# Section8.1Combinations of Functions¶ permalink

There are many ways and reasons to combine two or more functions together. In the first exercise, you will combine two functions in the context of performing a familiar activity: paying bills

If you need to add two functions together, such as \(f(x)+g(x)\text{,}\) this represents a *combination of functions*.

This combination is actually a new function of \(x\text{,}\) whose output is just the sum of the outputs of the functions \(f\) and \(g\text{.}\)

Of course, there are other ways to combine the outputs of two or more functions. In the next exercise, you will practice evaluating other function combinations.

##### Exercise8.1.2

Again, combining functions just means “doing arithmetic” on the outputs of functions. In context, we should be able to describe the meaning of different function combinations.

##### Exercise8.1.3

Now we look at the graphs of function combinations. In the next exercise, you will see the effect of multiplying the outputs of two functions to create the combination: \begin{equation*} y = f(x)g(x) \end{equation*}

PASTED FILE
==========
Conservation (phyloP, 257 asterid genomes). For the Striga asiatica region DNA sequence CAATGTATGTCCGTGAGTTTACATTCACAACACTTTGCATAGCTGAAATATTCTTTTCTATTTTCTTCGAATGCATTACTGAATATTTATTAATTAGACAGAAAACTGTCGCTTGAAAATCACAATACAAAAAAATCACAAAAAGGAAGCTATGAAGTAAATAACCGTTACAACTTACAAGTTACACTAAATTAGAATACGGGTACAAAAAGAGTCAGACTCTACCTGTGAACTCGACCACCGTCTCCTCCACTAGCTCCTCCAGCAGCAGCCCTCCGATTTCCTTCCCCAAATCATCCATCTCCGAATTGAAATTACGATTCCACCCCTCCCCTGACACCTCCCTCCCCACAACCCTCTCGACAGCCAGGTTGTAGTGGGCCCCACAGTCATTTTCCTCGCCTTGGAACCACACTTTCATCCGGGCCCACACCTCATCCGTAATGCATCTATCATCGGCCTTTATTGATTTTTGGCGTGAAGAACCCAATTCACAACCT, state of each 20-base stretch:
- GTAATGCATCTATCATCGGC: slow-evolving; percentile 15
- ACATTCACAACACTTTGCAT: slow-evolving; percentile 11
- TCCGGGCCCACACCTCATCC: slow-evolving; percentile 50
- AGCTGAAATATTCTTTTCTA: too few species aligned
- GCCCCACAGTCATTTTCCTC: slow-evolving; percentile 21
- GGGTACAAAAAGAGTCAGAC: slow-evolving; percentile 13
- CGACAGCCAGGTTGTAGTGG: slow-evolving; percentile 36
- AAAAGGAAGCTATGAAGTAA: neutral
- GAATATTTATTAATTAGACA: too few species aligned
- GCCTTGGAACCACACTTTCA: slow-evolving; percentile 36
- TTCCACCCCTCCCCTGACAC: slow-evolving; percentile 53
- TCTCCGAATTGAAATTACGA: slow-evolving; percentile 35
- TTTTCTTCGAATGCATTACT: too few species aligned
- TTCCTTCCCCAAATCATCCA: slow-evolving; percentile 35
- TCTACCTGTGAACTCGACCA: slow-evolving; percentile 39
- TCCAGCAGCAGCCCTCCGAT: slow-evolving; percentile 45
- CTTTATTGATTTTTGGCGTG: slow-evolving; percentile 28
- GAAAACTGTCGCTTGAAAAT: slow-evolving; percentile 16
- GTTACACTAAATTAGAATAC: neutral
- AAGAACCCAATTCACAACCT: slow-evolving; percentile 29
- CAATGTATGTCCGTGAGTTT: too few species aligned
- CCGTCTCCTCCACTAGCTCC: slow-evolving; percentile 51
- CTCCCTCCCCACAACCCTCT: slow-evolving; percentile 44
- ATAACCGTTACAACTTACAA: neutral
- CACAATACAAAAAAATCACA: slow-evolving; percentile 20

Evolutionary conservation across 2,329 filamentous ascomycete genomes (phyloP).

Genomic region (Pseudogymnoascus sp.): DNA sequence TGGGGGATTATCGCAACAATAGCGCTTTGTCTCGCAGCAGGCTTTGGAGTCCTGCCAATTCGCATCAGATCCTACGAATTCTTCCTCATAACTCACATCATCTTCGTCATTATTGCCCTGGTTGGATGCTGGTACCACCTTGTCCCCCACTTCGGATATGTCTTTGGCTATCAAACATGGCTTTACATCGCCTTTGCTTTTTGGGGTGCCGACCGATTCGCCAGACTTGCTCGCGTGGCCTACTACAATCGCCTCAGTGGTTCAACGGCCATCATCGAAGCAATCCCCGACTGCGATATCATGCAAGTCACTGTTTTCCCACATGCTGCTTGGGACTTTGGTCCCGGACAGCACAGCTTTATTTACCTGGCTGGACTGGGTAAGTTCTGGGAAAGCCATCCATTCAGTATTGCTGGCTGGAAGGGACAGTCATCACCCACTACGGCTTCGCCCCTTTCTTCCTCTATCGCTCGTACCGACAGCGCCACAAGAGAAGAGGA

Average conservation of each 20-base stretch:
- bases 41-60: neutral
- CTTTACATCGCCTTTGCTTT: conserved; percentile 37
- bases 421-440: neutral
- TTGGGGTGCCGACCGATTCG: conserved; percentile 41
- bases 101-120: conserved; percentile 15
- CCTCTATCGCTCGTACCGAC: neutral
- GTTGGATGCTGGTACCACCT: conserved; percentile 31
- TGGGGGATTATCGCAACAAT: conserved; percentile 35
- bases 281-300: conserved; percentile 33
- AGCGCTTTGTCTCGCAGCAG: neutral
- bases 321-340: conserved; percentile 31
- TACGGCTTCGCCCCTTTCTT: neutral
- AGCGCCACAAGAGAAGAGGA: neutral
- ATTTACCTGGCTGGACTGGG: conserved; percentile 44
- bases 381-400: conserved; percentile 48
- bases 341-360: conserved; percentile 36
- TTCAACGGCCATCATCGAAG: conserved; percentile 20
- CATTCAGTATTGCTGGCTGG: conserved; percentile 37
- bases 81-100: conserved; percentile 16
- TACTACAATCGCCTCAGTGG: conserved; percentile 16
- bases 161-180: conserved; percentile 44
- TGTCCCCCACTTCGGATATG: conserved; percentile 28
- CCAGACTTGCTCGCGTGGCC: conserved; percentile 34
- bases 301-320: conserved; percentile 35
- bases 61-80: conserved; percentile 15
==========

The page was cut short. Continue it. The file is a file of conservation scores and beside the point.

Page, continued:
##### Exercise8.1.4

##### Exercise8.1.5

By now, you know that all combinations of functions are really just doing arithmetic on the the *outputs* of the functions. From a graphical standpoint, this just involves combining the \(y\) values of points on the graphs of \(f\) and \(g\text{.}\)

The next problem will have you explore the graph of a particular function combination: \begin{gather*} f(x) - g(x) \end{gather*}

Remember that this is all about combining the outputs of the \(f\) and \(g\) functions.